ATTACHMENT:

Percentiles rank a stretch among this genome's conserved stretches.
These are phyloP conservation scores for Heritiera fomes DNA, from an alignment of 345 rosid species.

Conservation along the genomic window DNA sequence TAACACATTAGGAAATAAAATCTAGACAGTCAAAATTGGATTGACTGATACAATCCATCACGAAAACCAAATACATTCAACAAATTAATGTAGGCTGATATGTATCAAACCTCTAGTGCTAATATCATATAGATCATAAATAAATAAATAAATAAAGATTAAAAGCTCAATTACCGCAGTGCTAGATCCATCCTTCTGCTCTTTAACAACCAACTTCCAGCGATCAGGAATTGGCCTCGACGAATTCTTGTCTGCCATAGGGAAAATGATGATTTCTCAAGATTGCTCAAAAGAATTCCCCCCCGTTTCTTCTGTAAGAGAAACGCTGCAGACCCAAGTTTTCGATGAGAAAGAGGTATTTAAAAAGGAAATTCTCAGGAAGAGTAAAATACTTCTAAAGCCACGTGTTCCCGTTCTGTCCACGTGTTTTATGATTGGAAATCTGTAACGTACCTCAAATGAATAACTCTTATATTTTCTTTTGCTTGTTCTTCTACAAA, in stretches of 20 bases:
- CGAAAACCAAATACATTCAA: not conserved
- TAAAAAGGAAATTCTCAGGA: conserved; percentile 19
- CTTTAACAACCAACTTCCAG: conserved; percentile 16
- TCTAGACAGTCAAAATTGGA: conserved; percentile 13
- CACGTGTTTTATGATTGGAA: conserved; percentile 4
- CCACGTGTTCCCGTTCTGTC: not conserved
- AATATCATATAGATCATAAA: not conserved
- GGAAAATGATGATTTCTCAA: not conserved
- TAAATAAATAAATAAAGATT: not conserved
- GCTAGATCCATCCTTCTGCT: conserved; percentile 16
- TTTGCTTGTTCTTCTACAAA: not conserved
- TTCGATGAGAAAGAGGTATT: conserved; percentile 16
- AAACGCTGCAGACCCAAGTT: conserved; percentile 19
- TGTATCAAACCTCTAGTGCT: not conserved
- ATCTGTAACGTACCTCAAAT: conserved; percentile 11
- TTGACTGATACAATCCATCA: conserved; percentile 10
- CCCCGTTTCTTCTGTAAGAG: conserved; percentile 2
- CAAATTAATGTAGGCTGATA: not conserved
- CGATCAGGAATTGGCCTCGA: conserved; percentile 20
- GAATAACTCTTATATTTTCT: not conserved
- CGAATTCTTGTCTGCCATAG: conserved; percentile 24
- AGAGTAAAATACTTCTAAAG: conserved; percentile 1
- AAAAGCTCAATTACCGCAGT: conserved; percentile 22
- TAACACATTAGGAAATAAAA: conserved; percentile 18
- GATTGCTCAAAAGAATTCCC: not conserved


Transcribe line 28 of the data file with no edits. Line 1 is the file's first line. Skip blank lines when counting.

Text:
- GATTGCTCAAAAGAATTCCC: not conserved